1. Criminal law, civil law, moral law, scientific law and religious law - an exploration of these five different laws and principles.  Students explore how the five differ and what they mean to 'me'.  They challenge different laws and explore how stereotypes can lead to breaking of the law and why some people living in the UK are challenged because the guiding pinciples of some religious laws conflict with criminal and civil law in the UK.
  2. Relationships - in Year 9, the relationships programme centres around risks:
    • self-esteem
    • body image
    • contraception
    • risky behaviour - input from the local support team about risk taking when out and about (ie how what we ear can cause people to prejudge us and to have prejudices)
  3. UNCRC Article 38 - child soldiers - students explore article 38 and seek to explore how there are over 300,000 children who are currently exploited as child soldiers.  Students find out about how to take action, democratically, and they seek to hold a year group action event.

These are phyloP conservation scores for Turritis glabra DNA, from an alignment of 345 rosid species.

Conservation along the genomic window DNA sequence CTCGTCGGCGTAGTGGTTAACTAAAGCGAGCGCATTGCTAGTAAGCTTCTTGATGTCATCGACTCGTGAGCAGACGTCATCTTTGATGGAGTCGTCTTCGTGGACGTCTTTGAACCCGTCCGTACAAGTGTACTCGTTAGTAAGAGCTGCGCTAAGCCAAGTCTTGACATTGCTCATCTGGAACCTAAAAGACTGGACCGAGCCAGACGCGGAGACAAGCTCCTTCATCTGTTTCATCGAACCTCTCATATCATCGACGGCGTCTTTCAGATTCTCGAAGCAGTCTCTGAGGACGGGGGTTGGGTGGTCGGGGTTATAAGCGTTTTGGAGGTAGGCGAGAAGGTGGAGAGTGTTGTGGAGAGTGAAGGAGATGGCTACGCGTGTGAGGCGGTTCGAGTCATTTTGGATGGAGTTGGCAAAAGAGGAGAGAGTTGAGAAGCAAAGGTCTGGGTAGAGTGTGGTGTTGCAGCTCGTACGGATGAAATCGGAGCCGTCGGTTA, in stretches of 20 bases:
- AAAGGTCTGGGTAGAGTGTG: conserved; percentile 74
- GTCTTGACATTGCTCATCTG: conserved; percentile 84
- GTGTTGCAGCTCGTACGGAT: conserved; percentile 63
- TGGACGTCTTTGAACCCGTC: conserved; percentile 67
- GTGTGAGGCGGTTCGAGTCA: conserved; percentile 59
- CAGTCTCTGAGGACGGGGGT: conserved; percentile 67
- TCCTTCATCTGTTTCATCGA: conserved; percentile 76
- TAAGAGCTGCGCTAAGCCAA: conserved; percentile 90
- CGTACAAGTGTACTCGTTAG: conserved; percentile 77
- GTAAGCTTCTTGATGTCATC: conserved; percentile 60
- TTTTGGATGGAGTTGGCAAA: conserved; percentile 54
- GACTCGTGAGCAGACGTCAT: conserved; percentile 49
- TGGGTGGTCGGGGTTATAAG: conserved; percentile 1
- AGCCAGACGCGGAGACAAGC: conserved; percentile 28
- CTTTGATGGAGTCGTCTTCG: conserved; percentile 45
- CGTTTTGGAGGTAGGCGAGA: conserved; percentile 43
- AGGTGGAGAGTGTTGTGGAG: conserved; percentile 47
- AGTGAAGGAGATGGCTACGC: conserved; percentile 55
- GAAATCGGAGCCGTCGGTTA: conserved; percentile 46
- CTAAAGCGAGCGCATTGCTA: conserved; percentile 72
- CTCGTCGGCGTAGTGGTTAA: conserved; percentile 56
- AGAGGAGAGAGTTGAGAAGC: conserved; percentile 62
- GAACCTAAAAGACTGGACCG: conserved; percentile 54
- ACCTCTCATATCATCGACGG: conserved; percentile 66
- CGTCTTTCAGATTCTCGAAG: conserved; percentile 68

4. Preventing harm and increasing resilience - unt that responds to the PREVENT agenda - the content of this unit can be explored on request from the school - please contact the Head of RE Faculty for more information about this unit.
  5. Democracy - democracy in the UK (2014/15 - special unit specifically linked to the general election)
  6. Alcohol and Drugs - local area response - smoking and NSPs n particular addressed, as well as high-caffeine intake - the impact of these drugs is closely analysed over the course of the unit.